2012 Gao Jia Shan "Wild Tian Jian" in a Bamboo Basket

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Pu-erh Tea
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Edit tea info Last updated by Togo
Average preparation
Boiling 2 min, 0 sec 3 g 6 oz / 190 ml

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From Yunnan Sourcing

Wild Tian Jian from Yun Tai Mountains. This is the original An Hua tea varietal thats has grown in the mountains of Gao Jia Shan and Yun Tai Shan for centuries (maybe longer).

The tea after processing is not fully dried when it is then hand packed into the lovely hand-woven baskets. The compression is medium to light and allows for good aging and environment for naturally occuring living bacteria (much like probiotics) which are helpful to the overall health of th drinker.

The taste of the tea is complex with some molasses mineral sweetness, earthy (but not smoky) taste and a kind of aroma similar to a good oxidized oolong. Cha Qi is pleasant. With later steepings the complexity gradually fades leaving something sweet but never astringent or bitter.

2012 harvest and production

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3 Tasting Notes

2207 tasting notes


Another from Dark Matter 2016. This is an odd one to describe, because it’s complex without being obvious. That seems an odd thing to type, but sometimes when a tea has a lot of flavours, it just has a lot of flavours. They’re easy to pick out, and you can list them. Not so here. It’s difficult to work out exactly what I’m tasting, and (of course) it’s all coming from the tea rather than added ingredients/flavourings. Regardless, I’m going to have a bash.

The initial sip is sweet, in the way of brown sugar. It’s not as dark or as deeply flavoured as molasses, although it’s heading in that direction. The mid-sip is woody and earthy, quite a contrast with the opening sweetness, and that develops into a mild smokiness that lingers into the aftertaste. Running underneath all that is a soft creaminess.

No single element becomes overpowering, and it’s perfectly smooth with no bitterness or astringency. It’s not my favourite of the Dark Matter teas, but it’s certainly a thought-provoking, take-your-time kind of tea. It wouldn’t, or couldn’t, be a daily drinker for me – it’s the kind of tea that needs contemplation, and not a hurried work day rush. Worth trying – when you have the time!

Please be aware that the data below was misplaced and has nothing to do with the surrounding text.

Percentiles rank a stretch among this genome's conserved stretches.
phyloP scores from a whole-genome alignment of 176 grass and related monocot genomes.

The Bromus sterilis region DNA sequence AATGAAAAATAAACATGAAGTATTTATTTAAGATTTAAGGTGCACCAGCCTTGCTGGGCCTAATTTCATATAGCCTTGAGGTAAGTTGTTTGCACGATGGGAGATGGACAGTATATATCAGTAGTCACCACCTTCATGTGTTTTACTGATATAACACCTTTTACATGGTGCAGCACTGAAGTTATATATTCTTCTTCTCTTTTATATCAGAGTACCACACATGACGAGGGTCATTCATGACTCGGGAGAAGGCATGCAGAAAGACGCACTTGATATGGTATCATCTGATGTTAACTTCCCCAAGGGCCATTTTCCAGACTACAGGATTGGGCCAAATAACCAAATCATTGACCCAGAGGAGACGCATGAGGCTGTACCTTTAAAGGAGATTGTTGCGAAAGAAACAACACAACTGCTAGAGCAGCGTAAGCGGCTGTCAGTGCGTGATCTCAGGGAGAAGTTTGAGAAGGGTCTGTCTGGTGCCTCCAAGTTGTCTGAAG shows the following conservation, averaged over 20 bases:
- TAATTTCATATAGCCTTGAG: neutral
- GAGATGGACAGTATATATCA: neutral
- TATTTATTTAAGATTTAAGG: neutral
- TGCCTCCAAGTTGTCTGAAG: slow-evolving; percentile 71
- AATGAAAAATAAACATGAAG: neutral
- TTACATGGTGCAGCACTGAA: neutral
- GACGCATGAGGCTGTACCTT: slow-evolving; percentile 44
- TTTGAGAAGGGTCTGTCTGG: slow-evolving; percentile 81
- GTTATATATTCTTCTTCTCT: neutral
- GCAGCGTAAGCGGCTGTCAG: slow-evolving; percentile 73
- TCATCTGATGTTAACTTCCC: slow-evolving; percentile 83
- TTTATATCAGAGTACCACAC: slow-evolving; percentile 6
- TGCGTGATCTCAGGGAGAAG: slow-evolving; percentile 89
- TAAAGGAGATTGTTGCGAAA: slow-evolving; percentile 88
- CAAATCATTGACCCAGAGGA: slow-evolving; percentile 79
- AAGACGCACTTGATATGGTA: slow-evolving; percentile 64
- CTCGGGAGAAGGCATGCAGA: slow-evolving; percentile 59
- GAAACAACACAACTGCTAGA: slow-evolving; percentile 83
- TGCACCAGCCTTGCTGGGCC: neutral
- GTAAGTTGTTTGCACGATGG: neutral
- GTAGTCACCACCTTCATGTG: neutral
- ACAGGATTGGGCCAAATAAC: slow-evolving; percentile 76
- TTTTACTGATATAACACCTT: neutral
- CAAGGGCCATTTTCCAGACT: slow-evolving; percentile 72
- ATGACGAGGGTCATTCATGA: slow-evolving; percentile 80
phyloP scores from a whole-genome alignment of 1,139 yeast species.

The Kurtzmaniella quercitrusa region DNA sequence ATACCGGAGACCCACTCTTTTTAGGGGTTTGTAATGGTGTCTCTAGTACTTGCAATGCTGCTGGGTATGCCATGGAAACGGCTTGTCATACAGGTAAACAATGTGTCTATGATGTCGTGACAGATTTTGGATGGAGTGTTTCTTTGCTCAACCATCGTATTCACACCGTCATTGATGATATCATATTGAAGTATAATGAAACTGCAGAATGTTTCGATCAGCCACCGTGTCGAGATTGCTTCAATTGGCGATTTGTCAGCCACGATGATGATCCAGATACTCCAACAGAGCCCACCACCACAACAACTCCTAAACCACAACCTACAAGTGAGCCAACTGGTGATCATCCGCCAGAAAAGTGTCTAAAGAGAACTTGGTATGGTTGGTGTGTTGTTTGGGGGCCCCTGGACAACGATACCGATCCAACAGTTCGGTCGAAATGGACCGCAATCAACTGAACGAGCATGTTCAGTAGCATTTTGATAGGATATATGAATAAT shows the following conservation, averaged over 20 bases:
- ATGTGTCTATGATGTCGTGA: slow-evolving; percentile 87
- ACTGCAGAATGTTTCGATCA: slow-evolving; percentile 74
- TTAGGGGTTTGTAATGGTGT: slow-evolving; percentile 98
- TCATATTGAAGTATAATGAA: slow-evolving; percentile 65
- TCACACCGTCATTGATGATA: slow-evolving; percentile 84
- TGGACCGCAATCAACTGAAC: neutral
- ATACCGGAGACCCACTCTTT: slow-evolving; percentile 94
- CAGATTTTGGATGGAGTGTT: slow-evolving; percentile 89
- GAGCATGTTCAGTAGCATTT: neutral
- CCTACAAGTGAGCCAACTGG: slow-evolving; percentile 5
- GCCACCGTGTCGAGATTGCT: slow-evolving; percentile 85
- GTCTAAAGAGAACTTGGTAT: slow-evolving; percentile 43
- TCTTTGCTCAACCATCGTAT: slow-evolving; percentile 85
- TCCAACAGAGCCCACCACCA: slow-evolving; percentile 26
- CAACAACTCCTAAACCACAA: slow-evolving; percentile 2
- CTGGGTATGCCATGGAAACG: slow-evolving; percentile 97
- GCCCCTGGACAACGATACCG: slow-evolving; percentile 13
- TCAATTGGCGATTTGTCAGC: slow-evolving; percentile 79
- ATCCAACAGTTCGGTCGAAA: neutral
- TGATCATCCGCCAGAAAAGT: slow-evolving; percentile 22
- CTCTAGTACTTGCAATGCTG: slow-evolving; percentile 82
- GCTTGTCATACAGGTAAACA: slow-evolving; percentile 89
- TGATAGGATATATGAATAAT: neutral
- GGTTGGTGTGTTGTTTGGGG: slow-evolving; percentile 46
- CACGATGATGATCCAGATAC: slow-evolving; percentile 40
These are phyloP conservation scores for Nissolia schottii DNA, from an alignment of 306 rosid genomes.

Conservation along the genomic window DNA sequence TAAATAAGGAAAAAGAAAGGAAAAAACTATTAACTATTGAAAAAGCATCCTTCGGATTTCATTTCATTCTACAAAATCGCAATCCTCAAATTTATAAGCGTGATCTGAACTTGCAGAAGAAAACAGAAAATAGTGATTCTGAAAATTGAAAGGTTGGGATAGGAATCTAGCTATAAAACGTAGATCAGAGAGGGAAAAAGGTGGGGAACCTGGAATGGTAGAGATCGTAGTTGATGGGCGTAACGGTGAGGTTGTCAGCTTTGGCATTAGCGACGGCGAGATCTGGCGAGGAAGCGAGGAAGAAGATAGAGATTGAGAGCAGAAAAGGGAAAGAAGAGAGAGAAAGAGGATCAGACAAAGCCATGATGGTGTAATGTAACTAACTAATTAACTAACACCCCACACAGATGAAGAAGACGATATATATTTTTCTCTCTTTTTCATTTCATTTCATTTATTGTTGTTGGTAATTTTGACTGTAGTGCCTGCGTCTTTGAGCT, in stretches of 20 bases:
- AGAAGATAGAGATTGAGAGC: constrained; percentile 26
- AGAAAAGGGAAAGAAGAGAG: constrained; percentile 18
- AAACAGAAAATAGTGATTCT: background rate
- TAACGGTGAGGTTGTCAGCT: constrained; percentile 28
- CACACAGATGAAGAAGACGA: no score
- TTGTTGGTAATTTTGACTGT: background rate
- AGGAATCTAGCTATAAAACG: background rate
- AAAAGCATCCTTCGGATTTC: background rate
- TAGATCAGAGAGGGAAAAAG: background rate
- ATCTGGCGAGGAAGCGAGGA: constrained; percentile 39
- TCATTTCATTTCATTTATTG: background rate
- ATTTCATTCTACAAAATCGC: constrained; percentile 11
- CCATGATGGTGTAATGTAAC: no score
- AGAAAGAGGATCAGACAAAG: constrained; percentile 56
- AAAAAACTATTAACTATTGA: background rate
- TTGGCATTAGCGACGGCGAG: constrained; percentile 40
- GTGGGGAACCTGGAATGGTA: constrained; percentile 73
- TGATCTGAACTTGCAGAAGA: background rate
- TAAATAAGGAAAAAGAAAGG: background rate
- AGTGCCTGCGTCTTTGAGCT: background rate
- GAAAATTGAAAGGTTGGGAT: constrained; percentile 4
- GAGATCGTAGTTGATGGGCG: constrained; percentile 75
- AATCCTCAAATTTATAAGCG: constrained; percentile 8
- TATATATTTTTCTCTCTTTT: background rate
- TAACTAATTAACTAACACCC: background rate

Boiling 2 min, 0 sec 1 tsp

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101 tasting notes

From Dark Matter 2016 :

I didn’t rinse. 1st steep was about 10 seconds. It was a bit fishy, but more of “this would be good in noodles” kind of way so I ended up finishing it. 2nd steep was around 25 seconds and had a bit of a bitter taste. By the third steep it was gone and a mineral flavor came out. I feel like it faded rather fast, but later steepings still retained a bit of funk. I also started to get a bit of mouth coating feeling at the end.

It might be interesting to see how this would age but otherwise there’s nothing here to really catch my interest.

Boiling 3 g 6 OZ / 190 ML

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55 tasting notes

The first time I steeped this tea it had a bit of a fishy flavor so I threw out that steeping and tried again. Fortunately the second and third steepings tasted much better. So I recommend rinsing this before steeping it (I know some people do this as a matter of routine but it just seems wasteful to me to throw out perfectly good tea so I always try it without rinsing first to see whether it needs it).

If you make sure to rinse it first, I’d say it’s a good tea, although not my absolute favorite Dark Matter selection. I didn’t take notes for a full review yet but I have enough leaves left for a bit more tea (I brew Western style) so I guess I can do that later. I’m on the third steeping now but it’s not very representative because I accidentally steeped it for like ten minutes lol.

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